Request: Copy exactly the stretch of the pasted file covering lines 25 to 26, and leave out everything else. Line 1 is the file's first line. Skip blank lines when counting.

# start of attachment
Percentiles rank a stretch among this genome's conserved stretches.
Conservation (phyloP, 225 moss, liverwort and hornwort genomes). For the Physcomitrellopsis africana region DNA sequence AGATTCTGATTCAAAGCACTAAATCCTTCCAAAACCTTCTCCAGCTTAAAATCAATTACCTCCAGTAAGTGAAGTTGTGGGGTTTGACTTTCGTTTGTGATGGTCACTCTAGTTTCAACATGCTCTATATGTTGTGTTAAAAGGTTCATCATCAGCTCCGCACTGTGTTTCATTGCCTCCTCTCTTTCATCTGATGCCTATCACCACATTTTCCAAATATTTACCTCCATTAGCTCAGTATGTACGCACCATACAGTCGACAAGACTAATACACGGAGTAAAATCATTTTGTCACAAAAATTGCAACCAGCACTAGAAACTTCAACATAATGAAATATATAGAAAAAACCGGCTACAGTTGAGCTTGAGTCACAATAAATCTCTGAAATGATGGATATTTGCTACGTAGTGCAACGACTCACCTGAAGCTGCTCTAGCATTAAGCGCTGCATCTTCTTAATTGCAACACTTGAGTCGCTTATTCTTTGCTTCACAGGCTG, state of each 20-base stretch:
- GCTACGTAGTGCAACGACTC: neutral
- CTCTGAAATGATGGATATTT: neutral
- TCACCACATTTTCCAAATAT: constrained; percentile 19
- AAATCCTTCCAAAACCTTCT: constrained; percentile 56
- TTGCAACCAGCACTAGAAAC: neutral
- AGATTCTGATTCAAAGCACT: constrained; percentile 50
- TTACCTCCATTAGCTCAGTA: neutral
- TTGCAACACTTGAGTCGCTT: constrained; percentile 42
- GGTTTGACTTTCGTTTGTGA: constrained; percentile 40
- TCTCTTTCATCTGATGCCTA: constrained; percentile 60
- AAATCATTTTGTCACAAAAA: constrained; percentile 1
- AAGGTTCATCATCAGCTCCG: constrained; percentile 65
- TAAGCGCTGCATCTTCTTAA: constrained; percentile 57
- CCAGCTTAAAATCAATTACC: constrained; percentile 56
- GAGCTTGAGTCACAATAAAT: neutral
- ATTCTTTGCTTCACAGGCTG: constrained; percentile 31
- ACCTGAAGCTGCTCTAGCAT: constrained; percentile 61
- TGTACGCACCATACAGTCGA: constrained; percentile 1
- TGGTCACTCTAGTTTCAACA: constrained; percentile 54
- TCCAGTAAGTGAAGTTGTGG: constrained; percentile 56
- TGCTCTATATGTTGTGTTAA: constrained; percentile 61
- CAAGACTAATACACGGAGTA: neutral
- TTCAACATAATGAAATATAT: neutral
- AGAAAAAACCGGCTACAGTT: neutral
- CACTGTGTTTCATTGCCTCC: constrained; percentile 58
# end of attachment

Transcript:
- TTCAACATAATGAAATATAT: neutral
- AGAAAAAACCGGCTACAGTT: neutral